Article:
Just about any photo can be improved by cutting out the distracting elements. You do so using the Crop node. Add a Crop node by left clicking “Geometry” on the Nodes Toolbar and then left clicking “Crop” in the pop-up menu. Then connect it to an existing node just like you learned in Chapter 2. Getting Started.
If the Crop node is not already selected, left click the node’s title bar and it’ll turn yellow. You will notice some rectangles appear around the Canvas and a new docked window will appear on the right. This indicates you’ve entered a “mode.” Some nodes have modes that change the interface or add new tools to the Tools Toolbar when selected. You can leave a mode by selecting a different node or by pressing Ctrl+Shift+A on your keyboard. If you cannot select another node and all of the nodes are translucent, make sure the Pointer tool on the Tools Toolbar is selected.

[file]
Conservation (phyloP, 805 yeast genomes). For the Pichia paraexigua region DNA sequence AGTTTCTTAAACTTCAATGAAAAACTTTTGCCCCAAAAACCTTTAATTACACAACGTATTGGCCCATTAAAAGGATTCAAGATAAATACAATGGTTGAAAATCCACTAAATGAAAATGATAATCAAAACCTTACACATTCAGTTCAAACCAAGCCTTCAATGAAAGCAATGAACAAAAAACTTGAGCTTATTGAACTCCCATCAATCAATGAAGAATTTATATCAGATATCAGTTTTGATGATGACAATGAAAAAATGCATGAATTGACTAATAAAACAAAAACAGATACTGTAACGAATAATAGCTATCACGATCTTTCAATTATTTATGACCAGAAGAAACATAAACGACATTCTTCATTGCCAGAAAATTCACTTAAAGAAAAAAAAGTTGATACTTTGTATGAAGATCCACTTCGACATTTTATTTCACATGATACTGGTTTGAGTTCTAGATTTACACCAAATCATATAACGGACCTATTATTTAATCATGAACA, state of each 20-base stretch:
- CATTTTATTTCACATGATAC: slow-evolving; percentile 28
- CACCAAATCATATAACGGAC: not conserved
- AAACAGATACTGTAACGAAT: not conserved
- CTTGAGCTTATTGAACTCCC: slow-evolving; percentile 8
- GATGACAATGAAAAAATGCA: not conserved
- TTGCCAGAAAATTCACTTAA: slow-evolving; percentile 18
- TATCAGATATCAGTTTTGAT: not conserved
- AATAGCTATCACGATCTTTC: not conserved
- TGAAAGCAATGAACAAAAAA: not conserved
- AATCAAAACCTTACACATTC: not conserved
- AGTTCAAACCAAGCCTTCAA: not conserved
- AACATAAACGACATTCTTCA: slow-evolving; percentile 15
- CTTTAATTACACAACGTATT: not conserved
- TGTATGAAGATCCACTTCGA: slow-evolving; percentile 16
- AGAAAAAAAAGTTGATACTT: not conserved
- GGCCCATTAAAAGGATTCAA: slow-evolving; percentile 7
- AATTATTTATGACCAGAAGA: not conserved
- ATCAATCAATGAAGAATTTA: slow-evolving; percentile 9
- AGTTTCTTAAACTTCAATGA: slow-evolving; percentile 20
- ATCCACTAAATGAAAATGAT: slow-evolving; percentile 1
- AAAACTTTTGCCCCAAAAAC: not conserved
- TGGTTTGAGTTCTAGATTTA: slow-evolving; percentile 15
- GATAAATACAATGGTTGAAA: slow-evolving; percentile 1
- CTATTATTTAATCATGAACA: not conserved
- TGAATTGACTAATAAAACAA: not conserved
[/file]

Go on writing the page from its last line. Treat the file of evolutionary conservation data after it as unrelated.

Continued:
The rectangles around the Canvas are handles that can be left clicked and dragged to change what area of your image is cropped. Only the light area remains after cropping. The light area can be repositioned by being left clicked and dragged instead of moving the handles individually. An exact position and size can be set using the Crop docked window on the right side of the Main Window.
The Crop dock window also has an option to set the aspect ratio of the size of the cropped region. This is useful when you know you need an image of a specific size such as when printing or creating a desktop wallpaper. Set to “Unconstrained” to change the width and height of the cropped region freely. “Original” keeps the aspect ratio the same as the original image. “Custom” lets you type in your own ratio in the form of width:height. Note the colon between width and height. For example, type “2:1” for a width that is twice as long as the height.